Trace Analysis Guide
This section will deal with fusions for trace analysis using inorganic fluxes. These techniques are required for sample types that are inorganic in nature and unreactive toward acid decomposition.
Useful Fusions for Trace Analysts
Fusions are considered to be more of a 'last resort' by trace analysts because:
- They are expensive and often not available (high purity fluxes).
- They yield high solids solutions that can salt out in the nebulizer.
- Large dilutions of the sample are a necessity.
- They often require expensive equipment.
- Spectral interferences from the flux and/or crucible construction material must be considered.
- Contamination of the sample with the crucible construction element and impurities must be considered.
- They are labor intensive.
However I have found it necessary and even advantageous at times to perform a wide variety of fusions. Table 13.1 provides a summary of those that I have found to be most useful:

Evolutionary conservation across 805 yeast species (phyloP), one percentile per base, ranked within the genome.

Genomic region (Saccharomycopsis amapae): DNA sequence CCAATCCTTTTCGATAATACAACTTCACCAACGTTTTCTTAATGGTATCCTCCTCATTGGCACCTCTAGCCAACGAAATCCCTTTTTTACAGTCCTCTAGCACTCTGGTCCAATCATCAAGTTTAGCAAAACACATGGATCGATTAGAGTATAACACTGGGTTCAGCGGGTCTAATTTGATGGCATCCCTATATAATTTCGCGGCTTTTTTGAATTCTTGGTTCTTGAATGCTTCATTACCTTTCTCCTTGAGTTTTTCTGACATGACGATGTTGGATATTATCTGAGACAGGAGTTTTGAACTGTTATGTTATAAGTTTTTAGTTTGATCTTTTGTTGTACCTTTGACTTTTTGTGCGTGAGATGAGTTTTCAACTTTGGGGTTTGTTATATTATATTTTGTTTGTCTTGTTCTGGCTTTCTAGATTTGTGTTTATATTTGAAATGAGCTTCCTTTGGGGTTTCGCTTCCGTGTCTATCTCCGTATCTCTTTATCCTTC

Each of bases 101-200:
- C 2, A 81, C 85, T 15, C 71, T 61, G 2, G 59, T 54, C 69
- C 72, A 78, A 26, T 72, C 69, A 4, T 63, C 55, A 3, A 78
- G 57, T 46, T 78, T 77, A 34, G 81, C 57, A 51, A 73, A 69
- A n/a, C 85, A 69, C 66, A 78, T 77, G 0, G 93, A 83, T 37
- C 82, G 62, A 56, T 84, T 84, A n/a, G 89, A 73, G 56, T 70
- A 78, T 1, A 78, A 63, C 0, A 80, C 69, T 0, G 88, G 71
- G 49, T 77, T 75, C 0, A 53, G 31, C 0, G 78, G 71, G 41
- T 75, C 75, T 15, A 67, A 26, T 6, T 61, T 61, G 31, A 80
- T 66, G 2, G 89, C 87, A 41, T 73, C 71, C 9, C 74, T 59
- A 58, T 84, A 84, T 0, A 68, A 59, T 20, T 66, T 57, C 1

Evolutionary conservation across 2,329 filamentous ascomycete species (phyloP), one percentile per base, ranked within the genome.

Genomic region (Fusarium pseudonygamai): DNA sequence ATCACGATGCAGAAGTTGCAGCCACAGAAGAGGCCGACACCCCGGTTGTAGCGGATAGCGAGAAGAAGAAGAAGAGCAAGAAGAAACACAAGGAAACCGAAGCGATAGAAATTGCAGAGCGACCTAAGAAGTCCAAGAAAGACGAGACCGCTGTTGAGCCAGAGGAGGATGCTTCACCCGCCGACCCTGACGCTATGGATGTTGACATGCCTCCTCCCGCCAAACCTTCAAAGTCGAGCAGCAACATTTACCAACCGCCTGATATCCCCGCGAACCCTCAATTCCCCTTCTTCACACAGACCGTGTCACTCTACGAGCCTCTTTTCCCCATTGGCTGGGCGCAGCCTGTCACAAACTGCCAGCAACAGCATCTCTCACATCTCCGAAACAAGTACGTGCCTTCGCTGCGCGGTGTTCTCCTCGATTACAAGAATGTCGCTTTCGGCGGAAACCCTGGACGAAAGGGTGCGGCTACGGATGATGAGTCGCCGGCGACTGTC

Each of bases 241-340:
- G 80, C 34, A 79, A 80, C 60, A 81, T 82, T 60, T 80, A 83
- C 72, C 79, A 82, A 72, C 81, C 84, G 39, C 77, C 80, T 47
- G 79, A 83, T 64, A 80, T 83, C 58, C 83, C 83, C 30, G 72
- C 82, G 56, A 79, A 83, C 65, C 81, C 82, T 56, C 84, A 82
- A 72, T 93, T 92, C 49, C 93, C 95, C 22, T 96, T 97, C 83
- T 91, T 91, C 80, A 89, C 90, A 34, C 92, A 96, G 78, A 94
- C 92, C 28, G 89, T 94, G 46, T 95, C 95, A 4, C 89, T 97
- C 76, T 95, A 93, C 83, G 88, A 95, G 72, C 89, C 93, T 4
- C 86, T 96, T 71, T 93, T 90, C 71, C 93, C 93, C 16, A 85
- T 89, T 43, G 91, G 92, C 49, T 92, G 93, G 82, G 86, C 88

|Flux||Crucible||Flux : Spl and Temp||Most Popular Applications|
|K2S2O7||Pt||20:1 ; 500 °C||TiO2, ZrO2, Nb2O5, Ta2O5|
|Li Borates||Pt + Au||10:1 ; 1200 °C||SiO2, Al2O3, alumino-silicates|
|NaOH or KOH||Ag or Ni||20:1 ; 750 °C||Silicates (glass, porcelain, kaolin etc.)|
|(7:1) KOH:KNO3||Ag or Ni||10:1 ; 650 °C||Ruthenium, chromite, "Organics"*|
|Na2CO3||Pt||20:1 ; 1000 °C||(very popular** - see below)|
** Na2CO3 fusions are very popular in the decomposition of minerals, silicates, refractories, insoluble metal fluorides, etc. For example, brookite TiO2 will not be attacked by acids, and Al2O3 is very resistant to acid attack.
Lithium Carbonate Fusions
Li2CO3 fusions are rarely mentioned in the literature. I am putting this method in the spotlight because:
- Lithium salts are very soluble.
- Lithium has relatively few spectral lines for the ICP-OES user.
- Signal quenching (signal suppression by matrix) is relatively less (due to low mass) than the B, Na, or K containing fluxes for the ICP-MS user.
- Lithium can be obtained in pure form as the carbonate and is relatively inexpensive.
- Li2CO3 melts at relatively low temperatures (relative to the popular sodium carbonate fusion).